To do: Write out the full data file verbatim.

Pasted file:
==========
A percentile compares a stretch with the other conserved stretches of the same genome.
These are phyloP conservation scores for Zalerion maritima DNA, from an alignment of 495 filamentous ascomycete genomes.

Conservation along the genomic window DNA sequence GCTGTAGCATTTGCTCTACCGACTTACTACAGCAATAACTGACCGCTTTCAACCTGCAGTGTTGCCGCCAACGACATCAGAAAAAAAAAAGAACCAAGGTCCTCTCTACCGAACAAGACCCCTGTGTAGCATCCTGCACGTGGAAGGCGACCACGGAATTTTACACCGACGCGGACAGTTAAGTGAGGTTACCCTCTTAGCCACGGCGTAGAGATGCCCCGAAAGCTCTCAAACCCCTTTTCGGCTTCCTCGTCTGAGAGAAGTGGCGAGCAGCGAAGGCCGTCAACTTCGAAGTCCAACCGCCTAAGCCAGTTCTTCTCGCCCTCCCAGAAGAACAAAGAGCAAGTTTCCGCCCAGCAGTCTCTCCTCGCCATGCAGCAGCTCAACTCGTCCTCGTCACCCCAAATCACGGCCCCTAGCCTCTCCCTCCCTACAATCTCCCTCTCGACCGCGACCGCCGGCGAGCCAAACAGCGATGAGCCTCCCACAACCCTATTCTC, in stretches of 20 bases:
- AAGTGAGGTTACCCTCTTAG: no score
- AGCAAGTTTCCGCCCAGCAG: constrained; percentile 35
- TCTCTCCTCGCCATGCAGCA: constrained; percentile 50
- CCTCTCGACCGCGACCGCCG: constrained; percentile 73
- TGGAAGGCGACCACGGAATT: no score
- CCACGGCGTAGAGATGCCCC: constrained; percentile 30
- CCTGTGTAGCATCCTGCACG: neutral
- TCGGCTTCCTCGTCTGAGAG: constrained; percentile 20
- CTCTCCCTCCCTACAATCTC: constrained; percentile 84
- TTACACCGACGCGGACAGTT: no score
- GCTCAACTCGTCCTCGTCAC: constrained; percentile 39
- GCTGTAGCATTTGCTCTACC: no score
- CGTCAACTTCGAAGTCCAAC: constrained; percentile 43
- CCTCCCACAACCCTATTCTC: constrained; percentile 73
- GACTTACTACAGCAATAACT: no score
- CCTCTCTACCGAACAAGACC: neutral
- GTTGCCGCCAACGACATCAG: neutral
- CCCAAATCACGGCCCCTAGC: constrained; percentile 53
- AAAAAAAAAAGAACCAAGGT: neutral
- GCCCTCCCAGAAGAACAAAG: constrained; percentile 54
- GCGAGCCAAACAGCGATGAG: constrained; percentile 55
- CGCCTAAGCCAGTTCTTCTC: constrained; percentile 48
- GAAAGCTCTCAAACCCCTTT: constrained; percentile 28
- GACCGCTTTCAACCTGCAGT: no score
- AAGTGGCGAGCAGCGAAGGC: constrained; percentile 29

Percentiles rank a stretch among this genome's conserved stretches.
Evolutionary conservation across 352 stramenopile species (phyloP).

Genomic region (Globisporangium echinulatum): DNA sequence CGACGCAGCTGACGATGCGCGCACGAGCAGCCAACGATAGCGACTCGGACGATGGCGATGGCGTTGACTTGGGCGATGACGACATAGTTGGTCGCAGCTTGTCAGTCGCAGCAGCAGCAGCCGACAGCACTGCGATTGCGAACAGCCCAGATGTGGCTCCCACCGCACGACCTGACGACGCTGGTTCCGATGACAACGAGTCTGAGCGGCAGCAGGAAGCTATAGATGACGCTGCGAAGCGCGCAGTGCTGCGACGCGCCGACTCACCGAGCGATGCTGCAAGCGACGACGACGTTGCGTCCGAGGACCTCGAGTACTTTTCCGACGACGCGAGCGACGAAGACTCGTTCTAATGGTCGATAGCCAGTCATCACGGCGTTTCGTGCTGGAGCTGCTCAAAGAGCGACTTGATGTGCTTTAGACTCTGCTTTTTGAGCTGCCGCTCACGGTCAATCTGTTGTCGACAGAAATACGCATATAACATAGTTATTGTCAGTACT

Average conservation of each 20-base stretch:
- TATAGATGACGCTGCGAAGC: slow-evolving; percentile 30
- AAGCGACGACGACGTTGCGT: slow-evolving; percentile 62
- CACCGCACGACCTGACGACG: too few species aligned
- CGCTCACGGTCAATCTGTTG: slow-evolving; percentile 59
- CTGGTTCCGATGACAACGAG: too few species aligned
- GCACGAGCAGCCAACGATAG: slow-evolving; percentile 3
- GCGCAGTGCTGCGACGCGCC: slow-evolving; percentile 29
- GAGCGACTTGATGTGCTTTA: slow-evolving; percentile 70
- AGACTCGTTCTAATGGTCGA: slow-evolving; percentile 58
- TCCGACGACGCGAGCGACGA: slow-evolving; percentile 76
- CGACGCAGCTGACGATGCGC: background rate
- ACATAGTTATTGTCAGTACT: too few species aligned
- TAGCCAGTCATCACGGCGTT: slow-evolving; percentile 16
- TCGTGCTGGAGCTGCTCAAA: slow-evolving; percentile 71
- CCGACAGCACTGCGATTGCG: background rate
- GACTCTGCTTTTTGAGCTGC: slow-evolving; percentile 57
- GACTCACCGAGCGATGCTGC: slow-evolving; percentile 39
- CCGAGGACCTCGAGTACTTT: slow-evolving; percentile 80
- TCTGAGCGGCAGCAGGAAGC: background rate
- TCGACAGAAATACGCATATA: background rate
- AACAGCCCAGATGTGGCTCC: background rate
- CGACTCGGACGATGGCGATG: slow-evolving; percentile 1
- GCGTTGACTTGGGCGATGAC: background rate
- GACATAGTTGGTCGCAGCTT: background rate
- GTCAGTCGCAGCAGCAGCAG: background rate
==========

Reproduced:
A percentile compares a stretch with the other conserved stretches of the same genome.
These are phyloP conservation scores for Zalerion maritima DNA, from an alignment of 495 filamentous ascomycete genomes.

Conservation along the genomic window DNA sequence GCTGTAGCATTTGCTCTACCGACTTACTACAGCAATAACTGACCGCTTTCAACCTGCAGTGTTGCCGCCAACGACATCAGAAAAAAAAAAGAACCAAGGTCCTCTCTACCGAACAAGACCCCTGTGTAGCATCCTGCACGTGGAAGGCGACCACGGAATTTTACACCGACGCGGACAGTTAAGTGAGGTTACCCTCTTAGCCACGGCGTAGAGATGCCCCGAAAGCTCTCAAACCCCTTTTCGGCTTCCTCGTCTGAGAGAAGTGGCGAGCAGCGAAGGCCGTCAACTTCGAAGTCCAACCGCCTAAGCCAGTTCTTCTCGCCCTCCCAGAAGAACAAAGAGCAAGTTTCCGCCCAGCAGTCTCTCCTCGCCATGCAGCAGCTCAACTCGTCCTCGTCACCCCAAATCACGGCCCCTAGCCTCTCCCTCCCTACAATCTCCCTCTCGACCGCGACCGCCGGCGAGCCAAACAGCGATGAGCCTCCCACAACCCTATTCTC, in stretches of 20 bases:
- AAGTGAGGTTACCCTCTTAG: no score
- AGCAAGTTTCCGCCCAGCAG: constrained; percentile 35
- TCTCTCCTCGCCATGCAGCA: constrained; percentile 50
- CCTCTCGACCGCGACCGCCG: constrained; percentile 73
- TGGAAGGCGACCACGGAATT: no score
- CCACGGCGTAGAGATGCCCC: constrained; percentile 30
- CCTGTGTAGCATCCTGCACG: neutral
- TCGGCTTCCTCGTCTGAGAG: constrained; percentile 20
- CTCTCCCTCCCTACAATCTC: constrained; percentile 84
- TTACACCGACGCGGACAGTT: no score
- GCTCAACTCGTCCTCGTCAC: constrained; percentile 39
- GCTGTAGCATTTGCTCTACC: no score
- CGTCAACTTCGAAGTCCAAC: constrained; percentile 43
- CCTCCCACAACCCTATTCTC: constrained; percentile 73
- GACTTACTACAGCAATAACT: no score
- CCTCTCTACCGAACAAGACC: neutral
- GTTGCCGCCAACGACATCAG: neutral
- CCCAAATCACGGCCCCTAGC: constrained; percentile 53
- AAAAAAAAAAGAACCAAGGT: neutral
- GCCCTCCCAGAAGAACAAAG: constrained; percentile 54
- GCGAGCCAAACAGCGATGAG: constrained; percentile 55
- CGCCTAAGCCAGTTCTTCTC: constrained; percentile 48
- GAAAGCTCTCAAACCCCTTT: constrained; percentile 28
- GACCGCTTTCAACCTGCAGT: no score
- AAGTGGCGAGCAGCGAAGGC: constrained; percentile 29

Percentiles rank a stretch among this genome's conserved stretches.
Evolutionary conservation across 352 stramenopile species (phyloP).

Genomic region (Globisporangium echinulatum): DNA sequence CGACGCAGCTGACGATGCGCGCACGAGCAGCCAACGATAGCGACTCGGACGATGGCGATGGCGTTGACTTGGGCGATGACGACATAGTTGGTCGCAGCTTGTCAGTCGCAGCAGCAGCAGCCGACAGCACTGCGATTGCGAACAGCCCAGATGTGGCTCCCACCGCACGACCTGACGACGCTGGTTCCGATGACAACGAGTCTGAGCGGCAGCAGGAAGCTATAGATGACGCTGCGAAGCGCGCAGTGCTGCGACGCGCCGACTCACCGAGCGATGCTGCAAGCGACGACGACGTTGCGTCCGAGGACCTCGAGTACTTTTCCGACGACGCGAGCGACGAAGACTCGTTCTAATGGTCGATAGCCAGTCATCACGGCGTTTCGTGCTGGAGCTGCTCAAAGAGCGACTTGATGTGCTTTAGACTCTGCTTTTTGAGCTGCCGCTCACGGTCAATCTGTTGTCGACAGAAATACGCATATAACATAGTTATTGTCAGTACT

Average conservation of each 20-base stretch:
- TATAGATGACGCTGCGAAGC: slow-evolving; percentile 30
- AAGCGACGACGACGTTGCGT: slow-evolving; percentile 62
- CACCGCACGACCTGACGACG: too few species aligned
- CGCTCACGGTCAATCTGTTG: slow-evolving; percentile 59
- CTGGTTCCGATGACAACGAG: too few species aligned
- GCACGAGCAGCCAACGATAG: slow-evolving; percentile 3
- GCGCAGTGCTGCGACGCGCC: slow-evolving; percentile 29
- GAGCGACTTGATGTGCTTTA: slow-evolving; percentile 70
- AGACTCGTTCTAATGGTCGA: slow-evolving; percentile 58
- TCCGACGACGCGAGCGACGA: slow-evolving; percentile 76
- CGACGCAGCTGACGATGCGC: background rate
- ACATAGTTATTGTCAGTACT: too few species aligned
- TAGCCAGTCATCACGGCGTT: slow-evolving; percentile 16
- TCGTGCTGGAGCTGCTCAAA: slow-evolving; percentile 71
- CCGACAGCACTGCGATTGCG: background rate
- GACTCTGCTTTTTGAGCTGC: slow-evolving; percentile 57
- GACTCACCGAGCGATGCTGC: slow-evolving; percentile 39
- CCGAGGACCTCGAGTACTTT: slow-evolving; percentile 80
- TCTGAGCGGCAGCAGGAAGC: background rate
- TCGACAGAAATACGCATATA: background rate
- AACAGCCCAGATGTGGCTCC: background rate
- CGACTCGGACGATGGCGATG: slow-evolving; percentile 1
- GCGTTGACTTGGGCGATGAC: background rate
- GACATAGTTGGTCGCAGCTT: background rate
- GTCAGTCGCAGCAGCAGCAG: background rate